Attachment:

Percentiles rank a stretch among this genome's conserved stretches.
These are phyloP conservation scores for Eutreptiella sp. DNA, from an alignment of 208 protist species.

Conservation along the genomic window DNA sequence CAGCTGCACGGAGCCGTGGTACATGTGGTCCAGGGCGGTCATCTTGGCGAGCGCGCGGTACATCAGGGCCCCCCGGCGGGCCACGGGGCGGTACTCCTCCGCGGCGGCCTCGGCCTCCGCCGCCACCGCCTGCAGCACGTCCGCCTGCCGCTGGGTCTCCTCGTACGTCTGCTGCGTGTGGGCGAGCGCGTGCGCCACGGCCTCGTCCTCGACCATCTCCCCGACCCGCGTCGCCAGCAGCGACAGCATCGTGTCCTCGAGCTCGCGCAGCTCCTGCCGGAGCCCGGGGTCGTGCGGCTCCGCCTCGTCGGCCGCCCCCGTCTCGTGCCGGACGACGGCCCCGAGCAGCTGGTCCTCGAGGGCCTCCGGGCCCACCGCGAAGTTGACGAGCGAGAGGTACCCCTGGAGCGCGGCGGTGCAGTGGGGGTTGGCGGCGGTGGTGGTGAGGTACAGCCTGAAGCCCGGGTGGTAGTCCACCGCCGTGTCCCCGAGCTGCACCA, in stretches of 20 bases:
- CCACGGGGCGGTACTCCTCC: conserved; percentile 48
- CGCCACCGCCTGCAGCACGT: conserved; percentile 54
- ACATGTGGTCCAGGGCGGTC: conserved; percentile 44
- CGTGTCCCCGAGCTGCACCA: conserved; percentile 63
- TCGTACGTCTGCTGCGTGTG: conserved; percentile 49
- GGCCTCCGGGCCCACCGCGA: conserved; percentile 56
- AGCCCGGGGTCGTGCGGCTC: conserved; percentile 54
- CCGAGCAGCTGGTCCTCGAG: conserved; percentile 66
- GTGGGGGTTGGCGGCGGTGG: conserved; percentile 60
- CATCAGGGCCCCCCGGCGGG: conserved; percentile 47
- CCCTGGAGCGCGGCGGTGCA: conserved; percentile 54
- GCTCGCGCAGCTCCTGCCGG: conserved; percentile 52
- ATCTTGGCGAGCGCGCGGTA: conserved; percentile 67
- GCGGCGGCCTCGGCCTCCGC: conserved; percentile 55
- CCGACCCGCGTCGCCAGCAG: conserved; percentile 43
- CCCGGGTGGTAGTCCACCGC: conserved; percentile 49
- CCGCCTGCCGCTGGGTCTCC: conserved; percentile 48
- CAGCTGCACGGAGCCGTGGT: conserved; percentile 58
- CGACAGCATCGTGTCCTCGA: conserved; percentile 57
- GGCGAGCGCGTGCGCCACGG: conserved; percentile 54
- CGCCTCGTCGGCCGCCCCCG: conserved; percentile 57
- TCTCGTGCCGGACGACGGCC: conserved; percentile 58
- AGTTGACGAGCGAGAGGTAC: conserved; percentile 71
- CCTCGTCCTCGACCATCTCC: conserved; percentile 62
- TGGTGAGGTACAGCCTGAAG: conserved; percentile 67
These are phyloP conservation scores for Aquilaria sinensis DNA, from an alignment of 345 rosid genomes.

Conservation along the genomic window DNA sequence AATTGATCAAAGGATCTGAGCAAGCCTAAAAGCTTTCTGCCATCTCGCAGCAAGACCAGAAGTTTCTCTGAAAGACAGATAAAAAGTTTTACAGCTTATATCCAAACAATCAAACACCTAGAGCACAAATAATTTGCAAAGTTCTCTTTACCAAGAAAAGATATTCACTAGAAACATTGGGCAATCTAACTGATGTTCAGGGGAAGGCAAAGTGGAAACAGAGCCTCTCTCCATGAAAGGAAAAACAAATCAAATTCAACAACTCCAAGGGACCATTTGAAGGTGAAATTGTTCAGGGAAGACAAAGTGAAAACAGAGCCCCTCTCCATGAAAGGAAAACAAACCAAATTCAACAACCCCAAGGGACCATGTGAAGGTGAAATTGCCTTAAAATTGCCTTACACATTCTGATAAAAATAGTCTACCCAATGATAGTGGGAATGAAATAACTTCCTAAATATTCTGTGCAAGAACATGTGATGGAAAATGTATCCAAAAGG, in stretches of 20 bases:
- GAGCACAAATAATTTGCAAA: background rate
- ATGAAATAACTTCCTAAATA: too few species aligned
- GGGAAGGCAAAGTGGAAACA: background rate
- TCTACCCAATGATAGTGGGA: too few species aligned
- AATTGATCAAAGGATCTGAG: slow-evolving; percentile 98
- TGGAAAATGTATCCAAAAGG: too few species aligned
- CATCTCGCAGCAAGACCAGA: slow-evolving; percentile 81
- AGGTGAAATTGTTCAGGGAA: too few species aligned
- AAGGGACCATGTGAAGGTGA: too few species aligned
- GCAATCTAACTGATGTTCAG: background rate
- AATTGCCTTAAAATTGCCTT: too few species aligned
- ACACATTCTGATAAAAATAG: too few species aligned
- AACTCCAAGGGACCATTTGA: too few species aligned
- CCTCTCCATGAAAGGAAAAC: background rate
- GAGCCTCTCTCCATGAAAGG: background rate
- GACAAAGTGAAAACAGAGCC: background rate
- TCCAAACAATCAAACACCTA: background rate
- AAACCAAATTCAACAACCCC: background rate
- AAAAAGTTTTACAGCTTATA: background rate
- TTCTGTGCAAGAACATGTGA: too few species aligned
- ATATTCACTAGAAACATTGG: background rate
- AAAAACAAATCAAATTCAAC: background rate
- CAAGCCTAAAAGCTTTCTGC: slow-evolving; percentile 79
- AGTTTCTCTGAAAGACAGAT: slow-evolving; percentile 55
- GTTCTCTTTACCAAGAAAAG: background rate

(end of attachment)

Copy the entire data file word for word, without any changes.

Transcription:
Percentiles rank a stretch among this genome's conserved stretches.
These are phyloP conservation scores for Eutreptiella sp. DNA, from an alignment of 208 protist species.

Conservation along the genomic window DNA sequence CAGCTGCACGGAGCCGTGGTACATGTGGTCCAGGGCGGTCATCTTGGCGAGCGCGCGGTACATCAGGGCCCCCCGGCGGGCCACGGGGCGGTACTCCTCCGCGGCGGCCTCGGCCTCCGCCGCCACCGCCTGCAGCACGTCCGCCTGCCGCTGGGTCTCCTCGTACGTCTGCTGCGTGTGGGCGAGCGCGTGCGCCACGGCCTCGTCCTCGACCATCTCCCCGACCCGCGTCGCCAGCAGCGACAGCATCGTGTCCTCGAGCTCGCGCAGCTCCTGCCGGAGCCCGGGGTCGTGCGGCTCCGCCTCGTCGGCCGCCCCCGTCTCGTGCCGGACGACGGCCCCGAGCAGCTGGTCCTCGAGGGCCTCCGGGCCCACCGCGAAGTTGACGAGCGAGAGGTACCCCTGGAGCGCGGCGGTGCAGTGGGGGTTGGCGGCGGTGGTGGTGAGGTACAGCCTGAAGCCCGGGTGGTAGTCCACCGCCGTGTCCCCGAGCTGCACCA, in stretches of 20 bases:
- CCACGGGGCGGTACTCCTCC: conserved; percentile 48
- CGCCACCGCCTGCAGCACGT: conserved; percentile 54
- ACATGTGGTCCAGGGCGGTC: conserved; percentile 44
- CGTGTCCCCGAGCTGCACCA: conserved; percentile 63
- TCGTACGTCTGCTGCGTGTG: conserved; percentile 49
- GGCCTCCGGGCCCACCGCGA: conserved; percentile 56
- AGCCCGGGGTCGTGCGGCTC: conserved; percentile 54
- CCGAGCAGCTGGTCCTCGAG: conserved; percentile 66
- GTGGGGGTTGGCGGCGGTGG: conserved; percentile 60
- CATCAGGGCCCCCCGGCGGG: conserved; percentile 47
- CCCTGGAGCGCGGCGGTGCA: conserved; percentile 54
- GCTCGCGCAGCTCCTGCCGG: conserved; percentile 52
- ATCTTGGCGAGCGCGCGGTA: conserved; percentile 67
- GCGGCGGCCTCGGCCTCCGC: conserved; percentile 55
- CCGACCCGCGTCGCCAGCAG: conserved; percentile 43
- CCCGGGTGGTAGTCCACCGC: conserved; percentile 49
- CCGCCTGCCGCTGGGTCTCC: conserved; percentile 48
- CAGCTGCACGGAGCCGTGGT: conserved; percentile 58
- CGACAGCATCGTGTCCTCGA: conserved; percentile 57
- GGCGAGCGCGTGCGCCACGG: conserved; percentile 54
- CGCCTCGTCGGCCGCCCCCG: conserved; percentile 57
- TCTCGTGCCGGACGACGGCC: conserved; percentile 58
- AGTTGACGAGCGAGAGGTAC: conserved; percentile 71
- CCTCGTCCTCGACCATCTCC: conserved; percentile 62
- TGGTGAGGTACAGCCTGAAG: conserved; percentile 67
These are phyloP conservation scores for Aquilaria sinensis DNA, from an alignment of 345 rosid genomes.

Conservation along the genomic window DNA sequence AATTGATCAAAGGATCTGAGCAAGCCTAAAAGCTTTCTGCCATCTCGCAGCAAGACCAGAAGTTTCTCTGAAAGACAGATAAAAAGTTTTACAGCTTATATCCAAACAATCAAACACCTAGAGCACAAATAATTTGCAAAGTTCTCTTTACCAAGAAAAGATATTCACTAGAAACATTGGGCAATCTAACTGATGTTCAGGGGAAGGCAAAGTGGAAACAGAGCCTCTCTCCATGAAAGGAAAAACAAATCAAATTCAACAACTCCAAGGGACCATTTGAAGGTGAAATTGTTCAGGGAAGACAAAGTGAAAACAGAGCCCCTCTCCATGAAAGGAAAACAAACCAAATTCAACAACCCCAAGGGACCATGTGAAGGTGAAATTGCCTTAAAATTGCCTTACACATTCTGATAAAAATAGTCTACCCAATGATAGTGGGAATGAAATAACTTCCTAAATATTCTGTGCAAGAACATGTGATGGAAAATGTATCCAAAAGG, in stretches of 20 bases:
- GAGCACAAATAATTTGCAAA: background rate
- ATGAAATAACTTCCTAAATA: too few species aligned
- GGGAAGGCAAAGTGGAAACA: background rate
- TCTACCCAATGATAGTGGGA: too few species aligned
- AATTGATCAAAGGATCTGAG: slow-evolving; percentile 98
- TGGAAAATGTATCCAAAAGG: too few species aligned
- CATCTCGCAGCAAGACCAGA: slow-evolving; percentile 81
- AGGTGAAATTGTTCAGGGAA: too few species aligned
- AAGGGACCATGTGAAGGTGA: too few species aligned
- GCAATCTAACTGATGTTCAG: background rate
- AATTGCCTTAAAATTGCCTT: too few species aligned
- ACACATTCTGATAAAAATAG: too few species aligned
- AACTCCAAGGGACCATTTGA: too few species aligned
- CCTCTCCATGAAAGGAAAAC: background rate
- GAGCCTCTCTCCATGAAAGG: background rate
- GACAAAGTGAAAACAGAGCC: background rate
- TCCAAACAATCAAACACCTA: background rate
- AAACCAAATTCAACAACCCC: background rate
- AAAAAGTTTTACAGCTTATA: background rate
- TTCTGTGCAAGAACATGTGA: too few species aligned
- ATATTCACTAGAAACATTGG: background rate
- AAAAACAAATCAAATTCAAC: background rate
- CAAGCCTAAAAGCTTTCTGC: slow-evolving; percentile 79
- AGTTTCTCTGAAAGACAGAT: slow-evolving; percentile 55
- GTTCTCTTTACCAAGAAAAG: background rate